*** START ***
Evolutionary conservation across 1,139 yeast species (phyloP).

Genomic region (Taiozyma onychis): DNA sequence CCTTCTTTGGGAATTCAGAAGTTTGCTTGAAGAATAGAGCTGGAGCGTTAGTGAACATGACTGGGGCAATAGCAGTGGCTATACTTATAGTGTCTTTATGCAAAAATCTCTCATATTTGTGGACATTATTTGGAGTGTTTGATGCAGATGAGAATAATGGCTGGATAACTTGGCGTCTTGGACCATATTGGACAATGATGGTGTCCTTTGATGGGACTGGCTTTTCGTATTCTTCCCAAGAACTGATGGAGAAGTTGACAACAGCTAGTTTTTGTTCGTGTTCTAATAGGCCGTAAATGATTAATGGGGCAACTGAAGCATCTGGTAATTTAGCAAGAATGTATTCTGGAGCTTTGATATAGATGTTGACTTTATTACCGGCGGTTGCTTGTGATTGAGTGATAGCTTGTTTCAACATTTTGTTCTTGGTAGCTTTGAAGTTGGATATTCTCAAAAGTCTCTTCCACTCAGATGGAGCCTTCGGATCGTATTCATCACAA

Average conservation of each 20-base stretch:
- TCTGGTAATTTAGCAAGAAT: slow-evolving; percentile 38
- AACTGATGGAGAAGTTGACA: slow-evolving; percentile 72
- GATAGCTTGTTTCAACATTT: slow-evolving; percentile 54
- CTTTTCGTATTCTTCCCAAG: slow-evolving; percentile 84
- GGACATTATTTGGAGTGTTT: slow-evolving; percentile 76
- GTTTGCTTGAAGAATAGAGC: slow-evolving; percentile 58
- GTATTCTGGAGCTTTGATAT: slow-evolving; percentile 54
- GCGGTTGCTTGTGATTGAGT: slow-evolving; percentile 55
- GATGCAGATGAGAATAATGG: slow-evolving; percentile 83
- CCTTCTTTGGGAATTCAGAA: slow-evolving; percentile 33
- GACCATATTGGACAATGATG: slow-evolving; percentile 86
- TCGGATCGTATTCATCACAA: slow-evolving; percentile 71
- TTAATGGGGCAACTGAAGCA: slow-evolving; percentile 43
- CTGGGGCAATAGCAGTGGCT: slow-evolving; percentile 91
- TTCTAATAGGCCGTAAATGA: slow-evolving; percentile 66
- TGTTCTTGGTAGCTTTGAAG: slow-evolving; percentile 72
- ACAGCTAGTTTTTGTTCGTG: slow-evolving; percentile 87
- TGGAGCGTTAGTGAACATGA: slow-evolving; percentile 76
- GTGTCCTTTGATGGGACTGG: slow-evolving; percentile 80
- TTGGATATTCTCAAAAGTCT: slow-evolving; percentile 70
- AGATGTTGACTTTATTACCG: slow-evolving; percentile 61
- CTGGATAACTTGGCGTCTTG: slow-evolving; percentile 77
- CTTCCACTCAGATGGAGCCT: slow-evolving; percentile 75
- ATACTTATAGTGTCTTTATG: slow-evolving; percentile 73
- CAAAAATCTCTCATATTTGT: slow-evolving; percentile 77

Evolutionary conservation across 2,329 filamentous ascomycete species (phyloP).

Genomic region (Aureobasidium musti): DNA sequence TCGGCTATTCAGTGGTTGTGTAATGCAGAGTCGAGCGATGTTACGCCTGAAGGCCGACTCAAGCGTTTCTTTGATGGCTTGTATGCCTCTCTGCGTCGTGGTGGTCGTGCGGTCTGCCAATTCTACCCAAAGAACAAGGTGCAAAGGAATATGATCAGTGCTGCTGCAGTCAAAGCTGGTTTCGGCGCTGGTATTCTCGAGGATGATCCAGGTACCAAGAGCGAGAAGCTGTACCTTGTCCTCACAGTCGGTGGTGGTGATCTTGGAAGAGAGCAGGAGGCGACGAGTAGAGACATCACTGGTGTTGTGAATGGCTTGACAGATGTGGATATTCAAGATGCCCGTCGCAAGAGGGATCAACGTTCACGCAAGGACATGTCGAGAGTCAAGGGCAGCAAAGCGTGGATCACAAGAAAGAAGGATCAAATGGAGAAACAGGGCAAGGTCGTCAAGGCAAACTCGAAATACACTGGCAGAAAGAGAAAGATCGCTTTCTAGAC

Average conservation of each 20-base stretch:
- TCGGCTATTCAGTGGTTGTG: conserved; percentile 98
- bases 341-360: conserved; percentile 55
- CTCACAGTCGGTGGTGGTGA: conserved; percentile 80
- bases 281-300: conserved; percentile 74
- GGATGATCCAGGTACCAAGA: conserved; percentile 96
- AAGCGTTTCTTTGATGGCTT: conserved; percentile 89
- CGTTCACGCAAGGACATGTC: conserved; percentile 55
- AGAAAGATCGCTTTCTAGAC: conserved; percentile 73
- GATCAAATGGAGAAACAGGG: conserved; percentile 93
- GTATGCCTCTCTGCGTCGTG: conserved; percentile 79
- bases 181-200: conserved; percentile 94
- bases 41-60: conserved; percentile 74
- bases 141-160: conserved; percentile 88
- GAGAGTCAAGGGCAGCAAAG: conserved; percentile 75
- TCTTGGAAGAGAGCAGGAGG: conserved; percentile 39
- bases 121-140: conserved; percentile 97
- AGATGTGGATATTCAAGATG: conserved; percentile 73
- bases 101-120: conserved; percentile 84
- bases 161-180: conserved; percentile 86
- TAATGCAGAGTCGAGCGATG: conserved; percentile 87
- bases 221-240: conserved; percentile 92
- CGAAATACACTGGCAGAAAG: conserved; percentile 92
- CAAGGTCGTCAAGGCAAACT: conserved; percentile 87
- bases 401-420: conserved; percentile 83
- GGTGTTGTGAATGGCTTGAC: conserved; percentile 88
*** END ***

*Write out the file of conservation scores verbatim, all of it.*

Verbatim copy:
Evolutionary conservation across 1,139 yeast species (phyloP).

Genomic region (Taiozyma onychis): DNA sequence CCTTCTTTGGGAATTCAGAAGTTTGCTTGAAGAATAGAGCTGGAGCGTTAGTGAACATGACTGGGGCAATAGCAGTGGCTATACTTATAGTGTCTTTATGCAAAAATCTCTCATATTTGTGGACATTATTTGGAGTGTTTGATGCAGATGAGAATAATGGCTGGATAACTTGGCGTCTTGGACCATATTGGACAATGATGGTGTCCTTTGATGGGACTGGCTTTTCGTATTCTTCCCAAGAACTGATGGAGAAGTTGACAACAGCTAGTTTTTGTTCGTGTTCTAATAGGCCGTAAATGATTAATGGGGCAACTGAAGCATCTGGTAATTTAGCAAGAATGTATTCTGGAGCTTTGATATAGATGTTGACTTTATTACCGGCGGTTGCTTGTGATTGAGTGATAGCTTGTTTCAACATTTTGTTCTTGGTAGCTTTGAAGTTGGATATTCTCAAAAGTCTCTTCCACTCAGATGGAGCCTTCGGATCGTATTCATCACAA

Average conservation of each 20-base stretch:
- TCTGGTAATTTAGCAAGAAT: slow-evolving; percentile 38
- AACTGATGGAGAAGTTGACA: slow-evolving; percentile 72
- GATAGCTTGTTTCAACATTT: slow-evolving; percentile 54
- CTTTTCGTATTCTTCCCAAG: slow-evolving; percentile 84
- GGACATTATTTGGAGTGTTT: slow-evolving; percentile 76
- GTTTGCTTGAAGAATAGAGC: slow-evolving; percentile 58
- GTATTCTGGAGCTTTGATAT: slow-evolving; percentile 54
- GCGGTTGCTTGTGATTGAGT: slow-evolving; percentile 55
- GATGCAGATGAGAATAATGG: slow-evolving; percentile 83
- CCTTCTTTGGGAATTCAGAA: slow-evolving; percentile 33
- GACCATATTGGACAATGATG: slow-evolving; percentile 86
- TCGGATCGTATTCATCACAA: slow-evolving; percentile 71
- TTAATGGGGCAACTGAAGCA: slow-evolving; percentile 43
- CTGGGGCAATAGCAGTGGCT: slow-evolving; percentile 91
- TTCTAATAGGCCGTAAATGA: slow-evolving; percentile 66
- TGTTCTTGGTAGCTTTGAAG: slow-evolving; percentile 72
- ACAGCTAGTTTTTGTTCGTG: slow-evolving; percentile 87
- TGGAGCGTTAGTGAACATGA: slow-evolving; percentile 76
- GTGTCCTTTGATGGGACTGG: slow-evolving; percentile 80
- TTGGATATTCTCAAAAGTCT: slow-evolving; percentile 70
- AGATGTTGACTTTATTACCG: slow-evolving; percentile 61
- CTGGATAACTTGGCGTCTTG: slow-evolving; percentile 77
- CTTCCACTCAGATGGAGCCT: slow-evolving; percentile 75
- ATACTTATAGTGTCTTTATG: slow-evolving; percentile 73
- CAAAAATCTCTCATATTTGT: slow-evolving; percentile 77

Evolutionary conservation across 2,329 filamentous ascomycete species (phyloP).

Genomic region (Aureobasidium musti): DNA sequence TCGGCTATTCAGTGGTTGTGTAATGCAGAGTCGAGCGATGTTACGCCTGAAGGCCGACTCAAGCGTTTCTTTGATGGCTTGTATGCCTCTCTGCGTCGTGGTGGTCGTGCGGTCTGCCAATTCTACCCAAAGAACAAGGTGCAAAGGAATATGATCAGTGCTGCTGCAGTCAAAGCTGGTTTCGGCGCTGGTATTCTCGAGGATGATCCAGGTACCAAGAGCGAGAAGCTGTACCTTGTCCTCACAGTCGGTGGTGGTGATCTTGGAAGAGAGCAGGAGGCGACGAGTAGAGACATCACTGGTGTTGTGAATGGCTTGACAGATGTGGATATTCAAGATGCCCGTCGCAAGAGGGATCAACGTTCACGCAAGGACATGTCGAGAGTCAAGGGCAGCAAAGCGTGGATCACAAGAAAGAAGGATCAAATGGAGAAACAGGGCAAGGTCGTCAAGGCAAACTCGAAATACACTGGCAGAAAGAGAAAGATCGCTTTCTAGAC

Average conservation of each 20-base stretch:
- TCGGCTATTCAGTGGTTGTG: conserved; percentile 98
- bases 341-360: conserved; percentile 55
- CTCACAGTCGGTGGTGGTGA: conserved; percentile 80
- bases 281-300: conserved; percentile 74
- GGATGATCCAGGTACCAAGA: conserved; percentile 96
- AAGCGTTTCTTTGATGGCTT: conserved; percentile 89
- CGTTCACGCAAGGACATGTC: conserved; percentile 55
- AGAAAGATCGCTTTCTAGAC: conserved; percentile 73
- GATCAAATGGAGAAACAGGG: conserved; percentile 93
- GTATGCCTCTCTGCGTCGTG: conserved; percentile 79
- bases 181-200: conserved; percentile 94
- bases 41-60: conserved; percentile 74
- bases 141-160: conserved; percentile 88
- GAGAGTCAAGGGCAGCAAAG: conserved; percentile 75
- TCTTGGAAGAGAGCAGGAGG: conserved; percentile 39
- bases 121-140: conserved; percentile 97
- AGATGTGGATATTCAAGATG: conserved; percentile 73
- bases 101-120: conserved; percentile 84
- bases 161-180: conserved; percentile 86
- TAATGCAGAGTCGAGCGATG: conserved; percentile 87
- bases 221-240: conserved; percentile 92
- CGAAATACACTGGCAGAAAG: conserved; percentile 92
- CAAGGTCGTCAAGGCAAACT: conserved; percentile 87
- bases 401-420: conserved; percentile 83
- GGTGTTGTGAATGGCTTGAC: conserved; percentile 88